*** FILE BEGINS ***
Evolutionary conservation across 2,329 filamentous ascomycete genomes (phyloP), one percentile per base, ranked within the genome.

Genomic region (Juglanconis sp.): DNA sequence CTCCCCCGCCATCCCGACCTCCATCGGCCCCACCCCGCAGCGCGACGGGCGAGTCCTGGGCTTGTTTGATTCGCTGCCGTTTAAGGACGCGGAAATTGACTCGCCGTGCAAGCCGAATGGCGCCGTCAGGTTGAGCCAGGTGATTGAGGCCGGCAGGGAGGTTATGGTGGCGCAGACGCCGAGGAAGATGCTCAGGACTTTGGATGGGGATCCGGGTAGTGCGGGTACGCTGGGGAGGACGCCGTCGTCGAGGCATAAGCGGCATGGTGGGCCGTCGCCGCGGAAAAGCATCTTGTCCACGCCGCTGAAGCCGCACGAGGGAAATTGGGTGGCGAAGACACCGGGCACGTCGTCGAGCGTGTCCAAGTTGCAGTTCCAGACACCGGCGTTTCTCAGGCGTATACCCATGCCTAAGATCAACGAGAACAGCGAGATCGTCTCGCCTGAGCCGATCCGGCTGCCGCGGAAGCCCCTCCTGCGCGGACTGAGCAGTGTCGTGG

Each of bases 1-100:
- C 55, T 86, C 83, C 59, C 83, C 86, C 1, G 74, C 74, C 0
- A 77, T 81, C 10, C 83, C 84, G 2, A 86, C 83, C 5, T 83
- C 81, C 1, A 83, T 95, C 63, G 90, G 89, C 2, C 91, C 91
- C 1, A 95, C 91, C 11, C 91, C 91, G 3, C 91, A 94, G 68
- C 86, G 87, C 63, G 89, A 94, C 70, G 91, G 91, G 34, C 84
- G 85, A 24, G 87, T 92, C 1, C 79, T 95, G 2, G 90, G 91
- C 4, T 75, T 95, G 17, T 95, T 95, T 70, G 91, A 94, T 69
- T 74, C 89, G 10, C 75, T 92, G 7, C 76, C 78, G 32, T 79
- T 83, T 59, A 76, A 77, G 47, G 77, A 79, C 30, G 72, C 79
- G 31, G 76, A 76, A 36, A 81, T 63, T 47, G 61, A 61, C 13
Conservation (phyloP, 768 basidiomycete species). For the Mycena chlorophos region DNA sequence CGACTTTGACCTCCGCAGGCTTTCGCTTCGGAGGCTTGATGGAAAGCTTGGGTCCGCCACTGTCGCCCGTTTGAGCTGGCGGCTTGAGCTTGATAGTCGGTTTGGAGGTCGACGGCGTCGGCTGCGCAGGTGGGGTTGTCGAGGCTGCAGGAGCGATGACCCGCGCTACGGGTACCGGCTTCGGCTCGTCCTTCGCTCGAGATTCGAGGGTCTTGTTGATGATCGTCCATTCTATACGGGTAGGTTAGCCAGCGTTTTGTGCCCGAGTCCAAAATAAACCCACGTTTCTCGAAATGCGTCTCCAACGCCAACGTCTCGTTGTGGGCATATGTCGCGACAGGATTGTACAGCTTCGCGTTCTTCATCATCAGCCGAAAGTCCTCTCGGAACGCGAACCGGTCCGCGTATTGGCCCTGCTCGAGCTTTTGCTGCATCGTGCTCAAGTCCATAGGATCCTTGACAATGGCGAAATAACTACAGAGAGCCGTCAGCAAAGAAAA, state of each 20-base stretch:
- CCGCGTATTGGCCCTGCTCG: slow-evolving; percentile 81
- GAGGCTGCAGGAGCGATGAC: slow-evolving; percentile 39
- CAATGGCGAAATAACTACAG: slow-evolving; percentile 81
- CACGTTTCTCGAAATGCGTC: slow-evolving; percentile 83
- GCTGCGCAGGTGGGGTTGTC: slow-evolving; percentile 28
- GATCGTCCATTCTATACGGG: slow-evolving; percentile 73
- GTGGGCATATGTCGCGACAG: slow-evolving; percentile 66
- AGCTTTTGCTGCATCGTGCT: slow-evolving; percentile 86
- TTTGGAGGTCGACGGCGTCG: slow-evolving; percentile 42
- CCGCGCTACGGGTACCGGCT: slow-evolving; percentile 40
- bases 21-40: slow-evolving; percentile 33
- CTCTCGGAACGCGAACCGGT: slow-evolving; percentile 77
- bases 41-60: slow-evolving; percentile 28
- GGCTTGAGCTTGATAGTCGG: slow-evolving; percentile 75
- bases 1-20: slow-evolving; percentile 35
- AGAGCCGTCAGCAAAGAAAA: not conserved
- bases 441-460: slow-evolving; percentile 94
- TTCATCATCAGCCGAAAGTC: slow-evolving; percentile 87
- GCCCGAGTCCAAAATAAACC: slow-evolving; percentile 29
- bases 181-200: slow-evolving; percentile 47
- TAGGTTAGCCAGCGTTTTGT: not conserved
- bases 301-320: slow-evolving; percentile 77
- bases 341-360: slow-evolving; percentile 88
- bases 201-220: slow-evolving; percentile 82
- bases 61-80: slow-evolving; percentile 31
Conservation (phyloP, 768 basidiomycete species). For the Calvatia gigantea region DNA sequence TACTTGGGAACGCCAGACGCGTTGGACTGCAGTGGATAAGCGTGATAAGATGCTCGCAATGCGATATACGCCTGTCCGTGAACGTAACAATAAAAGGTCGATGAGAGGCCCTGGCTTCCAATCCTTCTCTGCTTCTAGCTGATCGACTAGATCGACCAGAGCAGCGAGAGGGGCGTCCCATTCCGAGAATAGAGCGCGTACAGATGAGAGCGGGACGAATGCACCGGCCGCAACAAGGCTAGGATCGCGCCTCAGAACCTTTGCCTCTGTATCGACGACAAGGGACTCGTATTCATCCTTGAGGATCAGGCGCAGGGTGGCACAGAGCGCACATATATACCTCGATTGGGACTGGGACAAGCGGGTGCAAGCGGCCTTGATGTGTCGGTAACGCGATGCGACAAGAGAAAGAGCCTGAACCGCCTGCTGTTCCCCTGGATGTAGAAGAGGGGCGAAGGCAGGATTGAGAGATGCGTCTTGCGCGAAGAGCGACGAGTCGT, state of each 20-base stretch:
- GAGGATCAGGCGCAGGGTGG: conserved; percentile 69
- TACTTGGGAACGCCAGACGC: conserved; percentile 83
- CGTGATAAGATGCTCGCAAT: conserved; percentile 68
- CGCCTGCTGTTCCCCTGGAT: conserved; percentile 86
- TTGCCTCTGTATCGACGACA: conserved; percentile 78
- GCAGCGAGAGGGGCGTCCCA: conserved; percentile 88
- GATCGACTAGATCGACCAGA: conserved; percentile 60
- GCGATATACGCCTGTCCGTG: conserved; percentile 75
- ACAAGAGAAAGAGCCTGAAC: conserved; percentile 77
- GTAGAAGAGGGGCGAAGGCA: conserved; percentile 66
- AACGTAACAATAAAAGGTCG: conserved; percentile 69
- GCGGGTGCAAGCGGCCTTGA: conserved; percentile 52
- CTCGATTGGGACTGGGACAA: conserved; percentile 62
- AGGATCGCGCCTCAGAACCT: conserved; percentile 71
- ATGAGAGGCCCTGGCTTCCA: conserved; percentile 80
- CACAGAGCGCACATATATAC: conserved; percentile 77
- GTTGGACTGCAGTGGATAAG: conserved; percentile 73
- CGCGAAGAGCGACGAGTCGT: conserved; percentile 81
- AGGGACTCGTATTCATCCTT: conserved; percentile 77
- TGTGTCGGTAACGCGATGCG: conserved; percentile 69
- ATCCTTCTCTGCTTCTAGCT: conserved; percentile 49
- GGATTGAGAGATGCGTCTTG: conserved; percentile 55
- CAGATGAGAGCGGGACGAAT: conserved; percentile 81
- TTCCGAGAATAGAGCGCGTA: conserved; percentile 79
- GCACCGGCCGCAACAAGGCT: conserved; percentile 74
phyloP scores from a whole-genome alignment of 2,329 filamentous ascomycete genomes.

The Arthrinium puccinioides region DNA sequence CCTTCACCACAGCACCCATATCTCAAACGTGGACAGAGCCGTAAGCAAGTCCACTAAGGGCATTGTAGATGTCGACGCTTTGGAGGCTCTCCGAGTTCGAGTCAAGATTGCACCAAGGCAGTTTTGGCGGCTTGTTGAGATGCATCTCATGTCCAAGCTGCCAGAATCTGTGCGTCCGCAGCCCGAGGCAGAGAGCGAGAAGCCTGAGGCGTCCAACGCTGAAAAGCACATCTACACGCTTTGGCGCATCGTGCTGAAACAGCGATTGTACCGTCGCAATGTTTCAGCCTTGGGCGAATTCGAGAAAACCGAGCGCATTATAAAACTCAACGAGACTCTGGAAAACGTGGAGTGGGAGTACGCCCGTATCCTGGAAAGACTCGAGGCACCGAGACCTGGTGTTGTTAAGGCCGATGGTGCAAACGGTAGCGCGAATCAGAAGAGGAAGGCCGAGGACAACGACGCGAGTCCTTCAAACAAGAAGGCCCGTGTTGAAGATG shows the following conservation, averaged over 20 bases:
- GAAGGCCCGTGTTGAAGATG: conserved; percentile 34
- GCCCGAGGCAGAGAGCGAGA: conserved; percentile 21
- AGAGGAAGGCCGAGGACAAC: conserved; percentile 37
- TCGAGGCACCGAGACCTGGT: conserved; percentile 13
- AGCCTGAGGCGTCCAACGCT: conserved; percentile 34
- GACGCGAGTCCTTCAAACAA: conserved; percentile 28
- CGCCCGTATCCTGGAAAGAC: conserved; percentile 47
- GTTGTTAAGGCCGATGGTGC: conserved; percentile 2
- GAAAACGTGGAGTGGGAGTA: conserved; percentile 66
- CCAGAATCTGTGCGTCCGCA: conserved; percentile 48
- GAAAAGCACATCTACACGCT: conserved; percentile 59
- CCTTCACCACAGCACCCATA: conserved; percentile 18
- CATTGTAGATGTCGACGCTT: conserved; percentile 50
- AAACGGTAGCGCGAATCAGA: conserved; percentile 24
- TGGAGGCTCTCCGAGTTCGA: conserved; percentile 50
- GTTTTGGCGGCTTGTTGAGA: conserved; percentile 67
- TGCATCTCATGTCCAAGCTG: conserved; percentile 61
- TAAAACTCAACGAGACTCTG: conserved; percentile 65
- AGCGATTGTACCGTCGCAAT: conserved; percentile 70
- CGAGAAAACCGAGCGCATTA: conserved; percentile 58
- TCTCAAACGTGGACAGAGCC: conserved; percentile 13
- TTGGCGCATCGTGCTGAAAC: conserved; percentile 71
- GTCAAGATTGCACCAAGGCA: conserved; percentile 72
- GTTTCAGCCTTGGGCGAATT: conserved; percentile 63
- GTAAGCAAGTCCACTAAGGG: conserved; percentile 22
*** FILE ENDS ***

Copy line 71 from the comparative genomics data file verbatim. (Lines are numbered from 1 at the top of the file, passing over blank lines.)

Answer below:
- TCGAGGCACCGAGACCTGGT: conserved; percentile 13